In more rural areas, you will often be forced to rely on private cars or public jeeps. Both will try their best to overcharge you, so try to figure out what the locals are paying and don’t pay too much more. You will be hard pressed to get the same price, but I find paying a little more reasonable.
You will be able to find accommodation for under US $10 per night everywhere in Myanmar except for more rural areas that see few tourists. In many touristy places, it is possible to find a place to stay for under $5.
Paying extra for an air-conditioned room may not be worth it, as all of Myanmar suffers from nightly power outages. Mid-range hotels will often have generators, but will not usually use them to run air conditioners. Only the larger, more expensive hotels will have an uninterrupted power supply.
Eating & Drinking
You should probably stay away from tap water and ice and stick to bottled water and boiled drinks like tea. If you want to drink alcohol, drink at local “beer stations” for a unique experience and large savings, but be prepared to be the center of attention—they do not see many, if any, foreign customers.
Burmese food is a mixture of several cuisines (Chinese, Indian, various indigenous cuisines) and thus quite varied. A lot of it can be very oily though and many travelers complain about the food before too long.
Street food usually costs $1 or less and fruit is very inexpensive as well. A meal in a standard restaurant will run you a few dollars and up to $10 in the most expensive places.
Western food is available in all touristy areas. It is generally not very good (there are some exceptions, though) and overpriced.
The crime rates are very low in Myanmar, since the government punishes crimes against tourists very harshly. Corruption also does not usually affect Westerners. There are some scams to be found in touristy areas, but far fewer and far less advanced than in neighboring Thailand.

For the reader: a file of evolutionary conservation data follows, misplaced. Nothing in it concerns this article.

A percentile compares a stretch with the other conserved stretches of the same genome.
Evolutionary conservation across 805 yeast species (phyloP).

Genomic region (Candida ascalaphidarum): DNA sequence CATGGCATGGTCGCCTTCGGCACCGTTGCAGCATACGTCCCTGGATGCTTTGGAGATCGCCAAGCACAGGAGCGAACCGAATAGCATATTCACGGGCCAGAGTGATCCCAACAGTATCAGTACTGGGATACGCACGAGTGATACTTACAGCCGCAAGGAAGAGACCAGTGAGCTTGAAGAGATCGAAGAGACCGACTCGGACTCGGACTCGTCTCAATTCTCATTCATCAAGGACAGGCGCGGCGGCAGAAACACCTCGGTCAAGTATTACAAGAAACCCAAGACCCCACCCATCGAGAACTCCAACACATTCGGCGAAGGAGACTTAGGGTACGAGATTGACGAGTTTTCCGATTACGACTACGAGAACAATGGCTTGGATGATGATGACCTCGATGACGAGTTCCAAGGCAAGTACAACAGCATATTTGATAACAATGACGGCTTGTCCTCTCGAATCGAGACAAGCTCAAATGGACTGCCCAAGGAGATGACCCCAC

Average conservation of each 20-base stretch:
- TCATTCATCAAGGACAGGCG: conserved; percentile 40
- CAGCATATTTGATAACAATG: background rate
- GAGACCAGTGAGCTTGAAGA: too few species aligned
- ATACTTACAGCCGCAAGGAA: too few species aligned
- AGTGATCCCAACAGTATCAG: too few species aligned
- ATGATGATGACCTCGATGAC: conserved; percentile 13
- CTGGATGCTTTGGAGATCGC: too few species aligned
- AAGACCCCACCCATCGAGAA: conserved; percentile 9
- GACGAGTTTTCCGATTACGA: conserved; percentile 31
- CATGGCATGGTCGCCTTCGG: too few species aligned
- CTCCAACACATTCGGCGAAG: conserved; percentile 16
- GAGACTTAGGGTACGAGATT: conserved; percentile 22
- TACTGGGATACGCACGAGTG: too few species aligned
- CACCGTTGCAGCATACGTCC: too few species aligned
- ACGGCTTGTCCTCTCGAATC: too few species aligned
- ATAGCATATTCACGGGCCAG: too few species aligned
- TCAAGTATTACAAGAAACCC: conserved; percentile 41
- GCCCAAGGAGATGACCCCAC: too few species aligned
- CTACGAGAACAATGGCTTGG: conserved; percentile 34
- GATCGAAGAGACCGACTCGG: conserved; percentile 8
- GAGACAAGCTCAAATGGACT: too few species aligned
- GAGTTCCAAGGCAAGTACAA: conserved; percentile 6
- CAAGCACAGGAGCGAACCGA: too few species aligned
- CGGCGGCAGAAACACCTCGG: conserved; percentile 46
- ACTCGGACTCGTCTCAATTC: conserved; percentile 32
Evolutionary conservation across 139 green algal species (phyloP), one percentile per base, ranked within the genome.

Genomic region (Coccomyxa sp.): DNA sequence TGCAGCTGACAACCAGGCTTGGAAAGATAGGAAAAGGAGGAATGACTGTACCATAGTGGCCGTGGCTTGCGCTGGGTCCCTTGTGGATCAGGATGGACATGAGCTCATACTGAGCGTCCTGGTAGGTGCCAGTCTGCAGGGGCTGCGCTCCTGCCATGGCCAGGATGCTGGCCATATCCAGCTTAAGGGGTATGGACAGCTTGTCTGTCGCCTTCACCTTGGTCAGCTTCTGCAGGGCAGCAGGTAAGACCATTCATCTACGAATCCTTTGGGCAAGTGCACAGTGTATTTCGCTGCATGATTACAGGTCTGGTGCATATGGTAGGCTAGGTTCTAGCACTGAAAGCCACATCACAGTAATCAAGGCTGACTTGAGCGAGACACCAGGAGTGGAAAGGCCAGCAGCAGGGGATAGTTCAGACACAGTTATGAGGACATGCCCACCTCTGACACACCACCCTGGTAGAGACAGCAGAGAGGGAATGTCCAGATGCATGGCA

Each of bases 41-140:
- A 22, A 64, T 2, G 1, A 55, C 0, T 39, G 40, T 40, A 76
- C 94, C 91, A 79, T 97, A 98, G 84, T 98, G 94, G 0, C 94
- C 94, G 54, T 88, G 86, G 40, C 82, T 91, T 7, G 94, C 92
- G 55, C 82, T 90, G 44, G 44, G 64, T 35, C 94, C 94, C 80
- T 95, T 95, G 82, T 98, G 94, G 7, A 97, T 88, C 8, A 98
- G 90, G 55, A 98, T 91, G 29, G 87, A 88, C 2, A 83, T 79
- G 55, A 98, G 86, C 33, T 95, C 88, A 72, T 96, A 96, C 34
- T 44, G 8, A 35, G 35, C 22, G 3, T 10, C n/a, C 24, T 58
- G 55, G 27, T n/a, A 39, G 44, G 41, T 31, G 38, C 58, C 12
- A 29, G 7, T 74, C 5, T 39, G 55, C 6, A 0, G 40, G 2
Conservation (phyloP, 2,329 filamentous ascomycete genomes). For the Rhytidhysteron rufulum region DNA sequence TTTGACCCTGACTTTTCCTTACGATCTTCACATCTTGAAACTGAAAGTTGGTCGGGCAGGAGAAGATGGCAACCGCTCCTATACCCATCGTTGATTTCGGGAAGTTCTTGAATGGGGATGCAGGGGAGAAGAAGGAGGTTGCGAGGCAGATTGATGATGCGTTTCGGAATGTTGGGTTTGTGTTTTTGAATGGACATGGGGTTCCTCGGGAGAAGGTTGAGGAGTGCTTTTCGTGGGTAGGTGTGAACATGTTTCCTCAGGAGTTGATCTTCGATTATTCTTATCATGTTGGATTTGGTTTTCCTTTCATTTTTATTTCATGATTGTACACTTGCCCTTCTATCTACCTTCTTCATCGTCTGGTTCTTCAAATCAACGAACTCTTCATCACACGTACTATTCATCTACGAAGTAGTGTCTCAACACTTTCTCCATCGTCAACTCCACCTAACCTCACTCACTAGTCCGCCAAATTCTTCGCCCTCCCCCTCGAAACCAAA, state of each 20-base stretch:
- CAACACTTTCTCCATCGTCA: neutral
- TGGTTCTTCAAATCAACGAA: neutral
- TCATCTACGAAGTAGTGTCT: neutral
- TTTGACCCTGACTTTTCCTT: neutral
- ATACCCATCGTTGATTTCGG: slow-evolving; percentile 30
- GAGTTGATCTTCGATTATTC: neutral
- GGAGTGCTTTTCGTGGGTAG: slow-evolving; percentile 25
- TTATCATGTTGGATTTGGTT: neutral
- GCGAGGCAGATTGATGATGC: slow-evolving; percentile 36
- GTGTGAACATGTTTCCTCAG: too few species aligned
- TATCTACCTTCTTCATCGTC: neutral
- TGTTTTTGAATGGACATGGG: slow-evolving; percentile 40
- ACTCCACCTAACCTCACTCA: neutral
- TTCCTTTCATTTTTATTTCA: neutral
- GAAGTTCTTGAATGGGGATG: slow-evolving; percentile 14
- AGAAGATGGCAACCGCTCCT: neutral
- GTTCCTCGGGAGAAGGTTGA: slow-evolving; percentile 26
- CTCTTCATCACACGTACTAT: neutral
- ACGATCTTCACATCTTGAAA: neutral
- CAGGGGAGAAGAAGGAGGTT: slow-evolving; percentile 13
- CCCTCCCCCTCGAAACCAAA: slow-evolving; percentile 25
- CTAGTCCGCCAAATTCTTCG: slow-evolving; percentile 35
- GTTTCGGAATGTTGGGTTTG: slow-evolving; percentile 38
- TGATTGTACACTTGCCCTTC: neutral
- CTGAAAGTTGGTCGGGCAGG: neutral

The biggest danger to tourists are generally the microbes. Food borne illness is very common and malaria and dengue fever are endemic. You will definitely want the standard vaccinations for travel around SE Asia (Hepatitis, Typhoid, etc.). The CDC website will have up to date health information for travelers to Burma.
Money Saving Tips
- travel by bus, not train or plane
- take public buses instead of taxis in the cities
- eat local food at street stalls or small restaurants; avoid western food if possible
- avoid hotel bars and clubs if you want to drink; visit local “beer stations” instead.
- limit the number of attractions you visit—entrance fees, which go directly to the government, will add up
- never accept the first price on anything—bargaining is expected; that said, the prices quoted are nowhere near as inflated as neighboring Thailand, so there’s no need to bargain quite as aggressively in Myanmar